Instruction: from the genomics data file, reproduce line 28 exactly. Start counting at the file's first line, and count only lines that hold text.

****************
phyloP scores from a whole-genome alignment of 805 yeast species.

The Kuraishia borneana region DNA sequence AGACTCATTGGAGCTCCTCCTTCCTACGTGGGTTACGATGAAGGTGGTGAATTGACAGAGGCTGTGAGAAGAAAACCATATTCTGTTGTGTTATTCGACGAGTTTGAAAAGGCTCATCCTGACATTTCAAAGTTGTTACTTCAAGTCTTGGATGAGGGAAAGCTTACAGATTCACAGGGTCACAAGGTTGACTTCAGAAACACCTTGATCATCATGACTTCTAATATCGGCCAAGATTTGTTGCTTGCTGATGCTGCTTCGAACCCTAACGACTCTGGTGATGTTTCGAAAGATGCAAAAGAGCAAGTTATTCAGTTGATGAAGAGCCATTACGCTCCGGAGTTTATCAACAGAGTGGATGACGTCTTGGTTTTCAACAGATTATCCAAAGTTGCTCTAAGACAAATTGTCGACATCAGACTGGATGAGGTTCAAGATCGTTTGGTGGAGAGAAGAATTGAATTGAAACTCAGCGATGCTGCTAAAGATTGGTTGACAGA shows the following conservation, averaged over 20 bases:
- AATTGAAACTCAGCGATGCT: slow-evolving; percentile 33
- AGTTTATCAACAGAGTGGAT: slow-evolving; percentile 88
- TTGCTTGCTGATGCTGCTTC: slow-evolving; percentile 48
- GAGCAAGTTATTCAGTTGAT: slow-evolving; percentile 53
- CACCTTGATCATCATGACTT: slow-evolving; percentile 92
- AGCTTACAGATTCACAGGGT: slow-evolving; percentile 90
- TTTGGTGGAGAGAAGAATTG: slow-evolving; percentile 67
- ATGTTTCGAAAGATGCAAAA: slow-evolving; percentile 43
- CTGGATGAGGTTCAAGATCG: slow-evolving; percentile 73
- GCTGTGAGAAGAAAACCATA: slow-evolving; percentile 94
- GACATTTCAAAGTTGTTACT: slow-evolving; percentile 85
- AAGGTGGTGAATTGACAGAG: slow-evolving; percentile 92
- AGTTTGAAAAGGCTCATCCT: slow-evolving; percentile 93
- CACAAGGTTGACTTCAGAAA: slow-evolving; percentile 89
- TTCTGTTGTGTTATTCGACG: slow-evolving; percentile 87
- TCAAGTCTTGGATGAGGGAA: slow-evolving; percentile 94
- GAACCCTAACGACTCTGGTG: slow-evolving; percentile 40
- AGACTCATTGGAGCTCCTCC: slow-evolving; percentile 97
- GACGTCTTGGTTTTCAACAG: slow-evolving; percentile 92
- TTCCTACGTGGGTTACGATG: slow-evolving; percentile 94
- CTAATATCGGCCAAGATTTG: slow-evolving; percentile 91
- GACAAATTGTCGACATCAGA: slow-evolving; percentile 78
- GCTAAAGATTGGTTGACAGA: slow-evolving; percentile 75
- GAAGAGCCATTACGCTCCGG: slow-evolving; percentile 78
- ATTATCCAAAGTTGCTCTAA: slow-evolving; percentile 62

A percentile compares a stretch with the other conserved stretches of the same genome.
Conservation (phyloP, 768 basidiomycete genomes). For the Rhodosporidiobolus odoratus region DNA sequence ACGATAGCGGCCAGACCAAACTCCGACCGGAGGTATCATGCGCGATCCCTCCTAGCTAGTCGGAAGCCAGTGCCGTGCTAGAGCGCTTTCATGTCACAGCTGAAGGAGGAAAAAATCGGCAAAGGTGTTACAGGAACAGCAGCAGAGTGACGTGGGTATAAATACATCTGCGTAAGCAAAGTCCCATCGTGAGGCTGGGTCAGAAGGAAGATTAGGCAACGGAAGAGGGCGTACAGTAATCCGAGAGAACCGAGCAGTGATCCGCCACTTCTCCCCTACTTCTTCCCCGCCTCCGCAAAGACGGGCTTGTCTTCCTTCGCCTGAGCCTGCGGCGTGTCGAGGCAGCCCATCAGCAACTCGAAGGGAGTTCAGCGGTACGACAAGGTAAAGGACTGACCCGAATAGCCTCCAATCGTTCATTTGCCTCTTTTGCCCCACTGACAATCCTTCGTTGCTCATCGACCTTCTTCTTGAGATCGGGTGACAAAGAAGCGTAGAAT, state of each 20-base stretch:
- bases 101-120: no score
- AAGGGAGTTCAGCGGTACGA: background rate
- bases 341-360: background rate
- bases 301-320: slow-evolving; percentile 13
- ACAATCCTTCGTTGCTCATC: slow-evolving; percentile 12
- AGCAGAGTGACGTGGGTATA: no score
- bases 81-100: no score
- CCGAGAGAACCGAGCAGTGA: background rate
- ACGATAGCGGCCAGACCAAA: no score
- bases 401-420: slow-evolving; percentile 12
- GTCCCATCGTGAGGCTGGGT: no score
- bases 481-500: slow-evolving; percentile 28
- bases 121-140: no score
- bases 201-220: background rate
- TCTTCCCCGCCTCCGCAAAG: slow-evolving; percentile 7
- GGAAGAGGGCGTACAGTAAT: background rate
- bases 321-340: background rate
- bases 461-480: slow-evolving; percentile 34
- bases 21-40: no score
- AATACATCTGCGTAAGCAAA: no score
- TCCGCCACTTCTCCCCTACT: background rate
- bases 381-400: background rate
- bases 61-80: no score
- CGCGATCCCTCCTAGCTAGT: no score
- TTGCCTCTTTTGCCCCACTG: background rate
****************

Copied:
A percentile compares a stretch with the other conserved stretches of the same genome.